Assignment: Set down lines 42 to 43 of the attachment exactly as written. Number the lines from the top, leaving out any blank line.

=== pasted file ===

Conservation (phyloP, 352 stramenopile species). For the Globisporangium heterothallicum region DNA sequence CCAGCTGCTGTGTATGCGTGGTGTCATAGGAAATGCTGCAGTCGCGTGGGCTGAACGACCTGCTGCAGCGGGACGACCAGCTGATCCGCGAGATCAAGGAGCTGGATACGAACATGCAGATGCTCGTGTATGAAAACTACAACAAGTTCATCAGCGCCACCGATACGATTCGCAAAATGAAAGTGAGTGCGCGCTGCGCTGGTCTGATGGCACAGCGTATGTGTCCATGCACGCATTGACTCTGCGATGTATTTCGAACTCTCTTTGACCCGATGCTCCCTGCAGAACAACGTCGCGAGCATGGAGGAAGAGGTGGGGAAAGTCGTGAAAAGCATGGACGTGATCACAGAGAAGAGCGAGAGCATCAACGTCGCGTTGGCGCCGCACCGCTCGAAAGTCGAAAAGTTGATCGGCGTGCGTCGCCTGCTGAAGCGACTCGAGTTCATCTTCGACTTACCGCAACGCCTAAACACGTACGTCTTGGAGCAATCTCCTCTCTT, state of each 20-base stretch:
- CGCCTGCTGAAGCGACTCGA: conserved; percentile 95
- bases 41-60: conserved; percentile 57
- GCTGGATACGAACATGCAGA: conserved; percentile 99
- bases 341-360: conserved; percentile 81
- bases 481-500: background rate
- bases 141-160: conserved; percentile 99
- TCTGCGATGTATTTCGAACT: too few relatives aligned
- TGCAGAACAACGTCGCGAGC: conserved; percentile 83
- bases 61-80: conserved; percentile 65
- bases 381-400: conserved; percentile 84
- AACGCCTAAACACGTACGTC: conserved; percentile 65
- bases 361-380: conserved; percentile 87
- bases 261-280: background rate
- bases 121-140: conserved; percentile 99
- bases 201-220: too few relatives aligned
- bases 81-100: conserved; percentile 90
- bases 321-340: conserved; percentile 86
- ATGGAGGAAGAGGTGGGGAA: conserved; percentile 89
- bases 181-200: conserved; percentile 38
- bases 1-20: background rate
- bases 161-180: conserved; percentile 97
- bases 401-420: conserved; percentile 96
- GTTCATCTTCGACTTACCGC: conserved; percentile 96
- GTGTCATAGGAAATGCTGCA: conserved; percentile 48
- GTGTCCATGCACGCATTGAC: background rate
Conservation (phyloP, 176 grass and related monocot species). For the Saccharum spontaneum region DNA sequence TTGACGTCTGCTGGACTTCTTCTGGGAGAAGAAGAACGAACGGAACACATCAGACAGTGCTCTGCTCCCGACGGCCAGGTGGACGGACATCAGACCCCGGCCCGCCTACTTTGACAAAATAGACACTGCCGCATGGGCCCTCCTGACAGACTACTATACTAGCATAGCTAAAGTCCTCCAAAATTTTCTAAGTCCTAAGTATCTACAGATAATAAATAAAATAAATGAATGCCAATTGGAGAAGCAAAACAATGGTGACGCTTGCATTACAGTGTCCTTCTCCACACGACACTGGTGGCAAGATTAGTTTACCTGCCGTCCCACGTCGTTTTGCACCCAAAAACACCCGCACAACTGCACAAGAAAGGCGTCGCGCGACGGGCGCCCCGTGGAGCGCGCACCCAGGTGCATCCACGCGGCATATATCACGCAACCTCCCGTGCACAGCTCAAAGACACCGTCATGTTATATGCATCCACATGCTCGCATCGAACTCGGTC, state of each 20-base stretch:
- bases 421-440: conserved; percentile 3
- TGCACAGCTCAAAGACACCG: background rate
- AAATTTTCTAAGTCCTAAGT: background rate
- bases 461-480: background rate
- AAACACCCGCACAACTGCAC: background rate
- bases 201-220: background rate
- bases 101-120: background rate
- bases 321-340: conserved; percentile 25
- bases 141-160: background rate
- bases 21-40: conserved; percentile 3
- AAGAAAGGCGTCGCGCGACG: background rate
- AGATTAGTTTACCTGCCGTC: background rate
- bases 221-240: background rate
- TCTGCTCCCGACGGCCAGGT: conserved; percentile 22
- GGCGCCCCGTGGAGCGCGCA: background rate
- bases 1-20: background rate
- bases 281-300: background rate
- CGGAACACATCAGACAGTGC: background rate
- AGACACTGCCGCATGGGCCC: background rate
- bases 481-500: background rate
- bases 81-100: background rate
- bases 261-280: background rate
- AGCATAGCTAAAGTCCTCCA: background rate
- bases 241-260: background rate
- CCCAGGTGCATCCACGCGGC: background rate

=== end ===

- GGCGCCCCGTGGAGCGCGCA: background rate
- bases 1-20: background rate